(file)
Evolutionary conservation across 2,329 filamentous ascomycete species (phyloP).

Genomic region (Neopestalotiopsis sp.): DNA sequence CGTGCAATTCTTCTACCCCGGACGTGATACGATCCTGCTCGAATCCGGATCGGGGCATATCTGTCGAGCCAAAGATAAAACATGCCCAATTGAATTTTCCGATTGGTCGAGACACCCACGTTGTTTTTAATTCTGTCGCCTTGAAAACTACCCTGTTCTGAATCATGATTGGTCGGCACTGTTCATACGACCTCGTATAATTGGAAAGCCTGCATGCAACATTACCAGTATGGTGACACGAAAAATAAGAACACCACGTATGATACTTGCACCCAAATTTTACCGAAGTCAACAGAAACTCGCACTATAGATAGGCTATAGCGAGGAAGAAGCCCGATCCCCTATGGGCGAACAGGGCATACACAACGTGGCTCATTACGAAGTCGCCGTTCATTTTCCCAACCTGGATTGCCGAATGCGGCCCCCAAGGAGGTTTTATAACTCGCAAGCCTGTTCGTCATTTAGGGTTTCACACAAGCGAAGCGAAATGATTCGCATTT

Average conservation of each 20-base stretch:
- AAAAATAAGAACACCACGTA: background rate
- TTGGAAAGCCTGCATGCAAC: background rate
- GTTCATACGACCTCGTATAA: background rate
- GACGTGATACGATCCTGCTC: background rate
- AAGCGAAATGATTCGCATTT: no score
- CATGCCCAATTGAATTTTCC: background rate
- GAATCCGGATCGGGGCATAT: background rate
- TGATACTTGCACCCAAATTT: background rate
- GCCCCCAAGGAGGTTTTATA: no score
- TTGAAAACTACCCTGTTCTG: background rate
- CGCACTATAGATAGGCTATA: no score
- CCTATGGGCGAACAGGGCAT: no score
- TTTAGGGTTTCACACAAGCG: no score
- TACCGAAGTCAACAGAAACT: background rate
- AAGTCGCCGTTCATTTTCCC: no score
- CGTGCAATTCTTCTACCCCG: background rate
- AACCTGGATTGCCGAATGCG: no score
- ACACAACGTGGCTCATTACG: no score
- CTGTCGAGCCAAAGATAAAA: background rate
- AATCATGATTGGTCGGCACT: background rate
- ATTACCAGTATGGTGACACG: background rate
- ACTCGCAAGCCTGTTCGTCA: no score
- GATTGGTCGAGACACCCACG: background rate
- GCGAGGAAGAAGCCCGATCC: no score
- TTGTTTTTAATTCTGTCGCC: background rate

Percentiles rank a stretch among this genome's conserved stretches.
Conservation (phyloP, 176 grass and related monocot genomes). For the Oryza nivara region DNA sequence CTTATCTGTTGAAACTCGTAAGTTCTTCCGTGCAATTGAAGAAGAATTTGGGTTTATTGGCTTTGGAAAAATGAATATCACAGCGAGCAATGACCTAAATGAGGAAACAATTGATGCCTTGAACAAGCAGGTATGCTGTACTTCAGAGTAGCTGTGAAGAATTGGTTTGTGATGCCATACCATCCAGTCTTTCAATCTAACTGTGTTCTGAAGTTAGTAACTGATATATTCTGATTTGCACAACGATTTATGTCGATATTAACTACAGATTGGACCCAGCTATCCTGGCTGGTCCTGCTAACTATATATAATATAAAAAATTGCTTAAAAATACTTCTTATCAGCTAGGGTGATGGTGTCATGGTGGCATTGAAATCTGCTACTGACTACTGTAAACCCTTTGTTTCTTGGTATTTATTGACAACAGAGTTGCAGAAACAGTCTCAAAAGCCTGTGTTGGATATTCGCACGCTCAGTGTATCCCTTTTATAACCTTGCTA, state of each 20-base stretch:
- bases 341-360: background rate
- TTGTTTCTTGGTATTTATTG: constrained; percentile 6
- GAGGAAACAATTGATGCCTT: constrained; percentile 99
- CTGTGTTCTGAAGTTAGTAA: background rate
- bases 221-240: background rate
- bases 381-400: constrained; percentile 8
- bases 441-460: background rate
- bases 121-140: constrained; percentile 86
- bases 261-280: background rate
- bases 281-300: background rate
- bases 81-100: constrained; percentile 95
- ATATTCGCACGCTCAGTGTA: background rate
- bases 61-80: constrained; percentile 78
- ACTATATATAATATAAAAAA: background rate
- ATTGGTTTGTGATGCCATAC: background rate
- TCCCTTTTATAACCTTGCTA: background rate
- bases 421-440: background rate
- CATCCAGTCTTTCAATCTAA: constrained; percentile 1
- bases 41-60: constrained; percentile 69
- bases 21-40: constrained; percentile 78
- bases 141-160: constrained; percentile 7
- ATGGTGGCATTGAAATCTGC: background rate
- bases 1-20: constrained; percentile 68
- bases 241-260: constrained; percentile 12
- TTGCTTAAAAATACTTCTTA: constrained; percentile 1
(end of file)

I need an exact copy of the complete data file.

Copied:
Evolutionary conservation across 2,329 filamentous ascomycete species (phyloP).

Genomic region (Neopestalotiopsis sp.): DNA sequence CGTGCAATTCTTCTACCCCGGACGTGATACGATCCTGCTCGAATCCGGATCGGGGCATATCTGTCGAGCCAAAGATAAAACATGCCCAATTGAATTTTCCGATTGGTCGAGACACCCACGTTGTTTTTAATTCTGTCGCCTTGAAAACTACCCTGTTCTGAATCATGATTGGTCGGCACTGTTCATACGACCTCGTATAATTGGAAAGCCTGCATGCAACATTACCAGTATGGTGACACGAAAAATAAGAACACCACGTATGATACTTGCACCCAAATTTTACCGAAGTCAACAGAAACTCGCACTATAGATAGGCTATAGCGAGGAAGAAGCCCGATCCCCTATGGGCGAACAGGGCATACACAACGTGGCTCATTACGAAGTCGCCGTTCATTTTCCCAACCTGGATTGCCGAATGCGGCCCCCAAGGAGGTTTTATAACTCGCAAGCCTGTTCGTCATTTAGGGTTTCACACAAGCGAAGCGAAATGATTCGCATTT

Average conservation of each 20-base stretch:
- AAAAATAAGAACACCACGTA: background rate
- TTGGAAAGCCTGCATGCAAC: background rate
- GTTCATACGACCTCGTATAA: background rate
- GACGTGATACGATCCTGCTC: background rate
- AAGCGAAATGATTCGCATTT: no score
- CATGCCCAATTGAATTTTCC: background rate
- GAATCCGGATCGGGGCATAT: background rate
- TGATACTTGCACCCAAATTT: background rate
- GCCCCCAAGGAGGTTTTATA: no score
- TTGAAAACTACCCTGTTCTG: background rate
- CGCACTATAGATAGGCTATA: no score
- CCTATGGGCGAACAGGGCAT: no score
- TTTAGGGTTTCACACAAGCG: no score
- TACCGAAGTCAACAGAAACT: background rate
- AAGTCGCCGTTCATTTTCCC: no score
- CGTGCAATTCTTCTACCCCG: background rate
- AACCTGGATTGCCGAATGCG: no score
- ACACAACGTGGCTCATTACG: no score
- CTGTCGAGCCAAAGATAAAA: background rate
- AATCATGATTGGTCGGCACT: background rate
- ATTACCAGTATGGTGACACG: background rate
- ACTCGCAAGCCTGTTCGTCA: no score
- GATTGGTCGAGACACCCACG: background rate
- GCGAGGAAGAAGCCCGATCC: no score
- TTGTTTTTAATTCTGTCGCC: background rate

Percentiles rank a stretch among this genome's conserved stretches.
Conservation (phyloP, 176 grass and related monocot genomes). For the Oryza nivara region DNA sequence CTTATCTGTTGAAACTCGTAAGTTCTTCCGTGCAATTGAAGAAGAATTTGGGTTTATTGGCTTTGGAAAAATGAATATCACAGCGAGCAATGACCTAAATGAGGAAACAATTGATGCCTTGAACAAGCAGGTATGCTGTACTTCAGAGTAGCTGTGAAGAATTGGTTTGTGATGCCATACCATCCAGTCTTTCAATCTAACTGTGTTCTGAAGTTAGTAACTGATATATTCTGATTTGCACAACGATTTATGTCGATATTAACTACAGATTGGACCCAGCTATCCTGGCTGGTCCTGCTAACTATATATAATATAAAAAATTGCTTAAAAATACTTCTTATCAGCTAGGGTGATGGTGTCATGGTGGCATTGAAATCTGCTACTGACTACTGTAAACCCTTTGTTTCTTGGTATTTATTGACAACAGAGTTGCAGAAACAGTCTCAAAAGCCTGTGTTGGATATTCGCACGCTCAGTGTATCCCTTTTATAACCTTGCTA, state of each 20-base stretch:
- bases 341-360: background rate
- TTGTTTCTTGGTATTTATTG: constrained; percentile 6
- GAGGAAACAATTGATGCCTT: constrained; percentile 99
- CTGTGTTCTGAAGTTAGTAA: background rate
- bases 221-240: background rate
- bases 381-400: constrained; percentile 8
- bases 441-460: background rate
- bases 121-140: constrained; percentile 86
- bases 261-280: background rate
- bases 281-300: background rate
- bases 81-100: constrained; percentile 95
- ATATTCGCACGCTCAGTGTA: background rate
- bases 61-80: constrained; percentile 78
- ACTATATATAATATAAAAAA: background rate
- ATTGGTTTGTGATGCCATAC: background rate
- TCCCTTTTATAACCTTGCTA: background rate
- bases 421-440: background rate
- CATCCAGTCTTTCAATCTAA: constrained; percentile 1
- bases 41-60: constrained; percentile 69
- bases 21-40: constrained; percentile 78
- bases 141-160: constrained; percentile 7
- ATGGTGGCATTGAAATCTGC: background rate
- bases 1-20: constrained; percentile 68
- bases 241-260: constrained; percentile 12
- TTGCTTAAAAATACTTCTTA: constrained; percentile 1